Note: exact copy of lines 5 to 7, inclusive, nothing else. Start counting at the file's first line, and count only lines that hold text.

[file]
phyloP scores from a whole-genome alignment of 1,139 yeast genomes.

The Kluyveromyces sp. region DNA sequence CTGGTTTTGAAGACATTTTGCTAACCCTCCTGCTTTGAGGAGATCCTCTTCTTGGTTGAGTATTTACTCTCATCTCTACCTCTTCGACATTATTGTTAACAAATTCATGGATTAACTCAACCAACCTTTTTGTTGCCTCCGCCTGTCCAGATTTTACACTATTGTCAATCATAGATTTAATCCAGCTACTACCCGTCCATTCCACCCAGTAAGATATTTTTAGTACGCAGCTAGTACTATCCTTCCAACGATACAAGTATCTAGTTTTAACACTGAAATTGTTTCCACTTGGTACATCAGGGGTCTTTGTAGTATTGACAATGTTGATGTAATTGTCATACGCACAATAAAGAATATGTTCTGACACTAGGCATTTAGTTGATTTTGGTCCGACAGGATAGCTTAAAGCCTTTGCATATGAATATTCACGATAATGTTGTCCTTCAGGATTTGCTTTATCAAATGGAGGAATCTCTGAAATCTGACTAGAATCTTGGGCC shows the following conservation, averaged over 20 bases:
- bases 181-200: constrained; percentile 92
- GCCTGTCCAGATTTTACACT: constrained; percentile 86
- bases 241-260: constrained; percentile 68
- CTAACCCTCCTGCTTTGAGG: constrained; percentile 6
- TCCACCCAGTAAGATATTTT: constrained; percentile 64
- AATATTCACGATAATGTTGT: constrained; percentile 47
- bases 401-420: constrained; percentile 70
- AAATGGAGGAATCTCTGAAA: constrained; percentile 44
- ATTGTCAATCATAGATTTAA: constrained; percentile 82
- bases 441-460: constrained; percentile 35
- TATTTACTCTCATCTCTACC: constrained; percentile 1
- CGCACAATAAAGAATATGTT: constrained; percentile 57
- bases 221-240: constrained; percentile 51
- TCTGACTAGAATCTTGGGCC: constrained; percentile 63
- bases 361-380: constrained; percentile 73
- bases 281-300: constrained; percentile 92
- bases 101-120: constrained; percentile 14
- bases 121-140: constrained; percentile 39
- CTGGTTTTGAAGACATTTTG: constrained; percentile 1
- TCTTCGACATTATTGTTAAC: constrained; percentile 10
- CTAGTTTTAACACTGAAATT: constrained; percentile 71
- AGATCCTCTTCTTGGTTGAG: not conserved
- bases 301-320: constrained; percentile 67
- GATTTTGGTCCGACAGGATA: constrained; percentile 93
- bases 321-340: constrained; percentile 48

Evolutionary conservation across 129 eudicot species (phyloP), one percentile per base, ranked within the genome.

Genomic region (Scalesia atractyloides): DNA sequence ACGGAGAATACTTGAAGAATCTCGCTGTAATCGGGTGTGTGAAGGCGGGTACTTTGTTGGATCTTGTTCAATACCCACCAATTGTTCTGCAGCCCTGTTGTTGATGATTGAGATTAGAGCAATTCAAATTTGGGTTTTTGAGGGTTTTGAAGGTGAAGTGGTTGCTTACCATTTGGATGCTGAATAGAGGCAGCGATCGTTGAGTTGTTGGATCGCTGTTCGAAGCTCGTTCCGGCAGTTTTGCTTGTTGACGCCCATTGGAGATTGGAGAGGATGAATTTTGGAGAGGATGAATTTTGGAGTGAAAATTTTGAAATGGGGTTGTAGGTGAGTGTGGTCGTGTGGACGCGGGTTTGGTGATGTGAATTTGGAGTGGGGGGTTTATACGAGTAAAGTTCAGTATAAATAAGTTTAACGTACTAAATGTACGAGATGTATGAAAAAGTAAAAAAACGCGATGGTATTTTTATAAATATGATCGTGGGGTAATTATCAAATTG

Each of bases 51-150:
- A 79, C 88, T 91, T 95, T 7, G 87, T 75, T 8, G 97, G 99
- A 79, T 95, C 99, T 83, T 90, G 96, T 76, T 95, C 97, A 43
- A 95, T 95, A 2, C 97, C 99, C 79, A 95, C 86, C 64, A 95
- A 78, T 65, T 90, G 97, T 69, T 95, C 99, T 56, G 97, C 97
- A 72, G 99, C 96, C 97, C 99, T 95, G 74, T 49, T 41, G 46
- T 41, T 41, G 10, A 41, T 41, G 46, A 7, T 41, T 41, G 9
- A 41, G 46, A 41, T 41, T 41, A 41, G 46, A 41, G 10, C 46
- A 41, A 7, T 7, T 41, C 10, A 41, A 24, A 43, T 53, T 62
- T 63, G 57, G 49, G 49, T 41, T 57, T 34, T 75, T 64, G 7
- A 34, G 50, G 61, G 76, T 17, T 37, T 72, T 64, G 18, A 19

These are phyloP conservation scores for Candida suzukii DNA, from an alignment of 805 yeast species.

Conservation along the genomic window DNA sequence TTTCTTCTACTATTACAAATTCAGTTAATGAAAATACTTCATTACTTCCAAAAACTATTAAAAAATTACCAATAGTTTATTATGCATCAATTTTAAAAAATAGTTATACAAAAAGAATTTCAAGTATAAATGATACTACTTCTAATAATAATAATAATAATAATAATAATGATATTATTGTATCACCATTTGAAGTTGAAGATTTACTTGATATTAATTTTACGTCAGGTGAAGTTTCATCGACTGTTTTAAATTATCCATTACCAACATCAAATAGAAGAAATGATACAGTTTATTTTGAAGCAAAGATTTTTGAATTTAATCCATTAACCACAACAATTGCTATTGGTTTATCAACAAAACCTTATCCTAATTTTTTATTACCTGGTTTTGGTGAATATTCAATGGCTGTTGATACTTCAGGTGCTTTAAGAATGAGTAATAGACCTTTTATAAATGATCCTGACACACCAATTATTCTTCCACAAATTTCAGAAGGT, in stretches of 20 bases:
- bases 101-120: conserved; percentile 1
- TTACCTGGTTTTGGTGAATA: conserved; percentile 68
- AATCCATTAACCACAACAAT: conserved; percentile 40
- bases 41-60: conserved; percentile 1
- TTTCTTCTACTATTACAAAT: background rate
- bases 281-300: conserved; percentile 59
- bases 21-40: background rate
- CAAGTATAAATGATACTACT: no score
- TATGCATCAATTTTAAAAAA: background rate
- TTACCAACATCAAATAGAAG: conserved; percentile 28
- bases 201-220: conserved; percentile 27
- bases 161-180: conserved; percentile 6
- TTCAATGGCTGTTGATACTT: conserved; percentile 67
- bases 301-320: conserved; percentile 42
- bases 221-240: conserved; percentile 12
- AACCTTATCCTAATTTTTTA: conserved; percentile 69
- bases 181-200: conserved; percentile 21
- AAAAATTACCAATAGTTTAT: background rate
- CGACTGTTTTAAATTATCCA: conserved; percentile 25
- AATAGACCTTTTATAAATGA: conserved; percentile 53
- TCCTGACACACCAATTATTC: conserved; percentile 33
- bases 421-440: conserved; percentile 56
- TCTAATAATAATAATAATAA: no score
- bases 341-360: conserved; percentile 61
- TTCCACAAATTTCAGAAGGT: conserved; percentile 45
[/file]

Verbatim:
- bases 241-260: constrained; percentile 68
- CTAACCCTCCTGCTTTGAGG: constrained; percentile 6
- TCCACCCAGTAAGATATTTT: constrained; percentile 64